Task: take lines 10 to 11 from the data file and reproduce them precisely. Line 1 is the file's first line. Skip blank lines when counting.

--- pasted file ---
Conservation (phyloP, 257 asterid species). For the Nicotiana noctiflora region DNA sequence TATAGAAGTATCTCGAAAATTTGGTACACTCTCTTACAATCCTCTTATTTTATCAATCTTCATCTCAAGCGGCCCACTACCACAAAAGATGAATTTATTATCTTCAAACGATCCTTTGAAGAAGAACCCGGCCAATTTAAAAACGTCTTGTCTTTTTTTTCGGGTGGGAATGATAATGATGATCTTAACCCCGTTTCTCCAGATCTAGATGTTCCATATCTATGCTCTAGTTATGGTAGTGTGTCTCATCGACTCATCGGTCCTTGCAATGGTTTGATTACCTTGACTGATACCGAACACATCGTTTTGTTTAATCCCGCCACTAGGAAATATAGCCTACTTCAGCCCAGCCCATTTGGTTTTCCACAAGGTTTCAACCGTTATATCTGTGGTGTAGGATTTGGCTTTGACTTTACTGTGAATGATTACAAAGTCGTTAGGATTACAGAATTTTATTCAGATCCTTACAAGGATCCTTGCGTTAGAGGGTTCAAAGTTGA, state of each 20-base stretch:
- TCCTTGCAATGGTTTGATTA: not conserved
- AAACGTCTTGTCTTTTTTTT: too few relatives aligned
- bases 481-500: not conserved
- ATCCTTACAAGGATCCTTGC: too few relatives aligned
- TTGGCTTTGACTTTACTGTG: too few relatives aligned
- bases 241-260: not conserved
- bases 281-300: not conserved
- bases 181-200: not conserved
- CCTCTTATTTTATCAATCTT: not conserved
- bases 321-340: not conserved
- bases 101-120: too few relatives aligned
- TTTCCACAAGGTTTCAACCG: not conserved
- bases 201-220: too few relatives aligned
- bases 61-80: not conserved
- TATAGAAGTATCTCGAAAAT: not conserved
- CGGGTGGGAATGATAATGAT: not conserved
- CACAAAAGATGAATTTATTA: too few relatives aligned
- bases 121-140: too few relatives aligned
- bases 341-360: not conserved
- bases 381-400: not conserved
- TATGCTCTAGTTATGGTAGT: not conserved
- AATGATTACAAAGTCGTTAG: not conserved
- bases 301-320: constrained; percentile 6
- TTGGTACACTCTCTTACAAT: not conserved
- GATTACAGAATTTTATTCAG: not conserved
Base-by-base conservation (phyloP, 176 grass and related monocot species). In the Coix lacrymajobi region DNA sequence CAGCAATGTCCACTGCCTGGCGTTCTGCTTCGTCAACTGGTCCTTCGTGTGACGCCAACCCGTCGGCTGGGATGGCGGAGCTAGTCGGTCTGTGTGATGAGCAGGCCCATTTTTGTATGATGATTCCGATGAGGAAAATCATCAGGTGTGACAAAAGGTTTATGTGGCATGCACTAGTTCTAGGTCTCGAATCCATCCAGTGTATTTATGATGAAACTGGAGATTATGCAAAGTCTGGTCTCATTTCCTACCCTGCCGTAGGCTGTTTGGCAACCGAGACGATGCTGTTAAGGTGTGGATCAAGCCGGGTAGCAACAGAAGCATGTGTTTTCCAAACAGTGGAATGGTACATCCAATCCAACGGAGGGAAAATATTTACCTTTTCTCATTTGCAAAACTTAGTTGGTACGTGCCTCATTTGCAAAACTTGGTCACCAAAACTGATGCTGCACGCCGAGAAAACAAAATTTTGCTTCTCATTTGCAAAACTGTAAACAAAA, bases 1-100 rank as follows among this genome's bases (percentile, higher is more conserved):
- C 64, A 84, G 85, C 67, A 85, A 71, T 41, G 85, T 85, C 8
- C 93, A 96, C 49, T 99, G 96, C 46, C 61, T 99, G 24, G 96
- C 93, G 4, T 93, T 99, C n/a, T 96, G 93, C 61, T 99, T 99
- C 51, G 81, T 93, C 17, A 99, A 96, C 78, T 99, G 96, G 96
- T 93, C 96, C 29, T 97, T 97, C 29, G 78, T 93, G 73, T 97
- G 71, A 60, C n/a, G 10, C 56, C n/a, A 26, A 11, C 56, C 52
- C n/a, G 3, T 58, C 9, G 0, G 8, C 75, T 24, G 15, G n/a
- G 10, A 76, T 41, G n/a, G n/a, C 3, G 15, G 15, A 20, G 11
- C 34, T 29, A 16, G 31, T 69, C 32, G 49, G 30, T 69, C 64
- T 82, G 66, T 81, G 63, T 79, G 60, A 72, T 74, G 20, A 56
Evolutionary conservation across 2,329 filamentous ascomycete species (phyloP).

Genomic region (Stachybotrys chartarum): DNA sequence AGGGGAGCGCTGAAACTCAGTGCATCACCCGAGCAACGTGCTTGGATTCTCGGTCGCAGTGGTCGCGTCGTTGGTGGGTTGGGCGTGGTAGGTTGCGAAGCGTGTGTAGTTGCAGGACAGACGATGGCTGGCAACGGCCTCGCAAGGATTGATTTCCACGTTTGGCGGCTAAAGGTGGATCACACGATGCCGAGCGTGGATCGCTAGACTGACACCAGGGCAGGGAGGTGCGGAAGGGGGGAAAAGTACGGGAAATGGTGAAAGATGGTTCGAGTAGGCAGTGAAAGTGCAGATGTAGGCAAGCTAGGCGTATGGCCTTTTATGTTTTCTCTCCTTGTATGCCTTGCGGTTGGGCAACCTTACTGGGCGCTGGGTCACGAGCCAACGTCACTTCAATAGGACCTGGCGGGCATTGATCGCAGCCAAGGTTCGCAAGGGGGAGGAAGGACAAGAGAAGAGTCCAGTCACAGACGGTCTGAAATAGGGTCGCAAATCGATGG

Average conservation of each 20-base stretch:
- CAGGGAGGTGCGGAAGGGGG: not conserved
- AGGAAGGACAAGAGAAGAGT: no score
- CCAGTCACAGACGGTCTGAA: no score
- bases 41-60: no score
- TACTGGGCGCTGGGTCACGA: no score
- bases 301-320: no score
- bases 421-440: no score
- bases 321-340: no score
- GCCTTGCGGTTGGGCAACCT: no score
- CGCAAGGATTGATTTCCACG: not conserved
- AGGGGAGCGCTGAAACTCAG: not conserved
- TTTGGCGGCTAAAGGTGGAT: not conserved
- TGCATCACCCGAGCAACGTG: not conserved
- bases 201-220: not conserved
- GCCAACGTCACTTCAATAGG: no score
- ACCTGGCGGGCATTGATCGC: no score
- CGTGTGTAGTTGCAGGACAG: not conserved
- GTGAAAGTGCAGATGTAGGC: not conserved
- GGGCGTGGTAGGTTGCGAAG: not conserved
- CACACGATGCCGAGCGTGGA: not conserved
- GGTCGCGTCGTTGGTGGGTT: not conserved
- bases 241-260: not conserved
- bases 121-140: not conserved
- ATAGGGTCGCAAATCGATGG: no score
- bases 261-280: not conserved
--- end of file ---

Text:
- CCTCTTATTTTATCAATCTT: not conserved
- bases 321-340: not conserved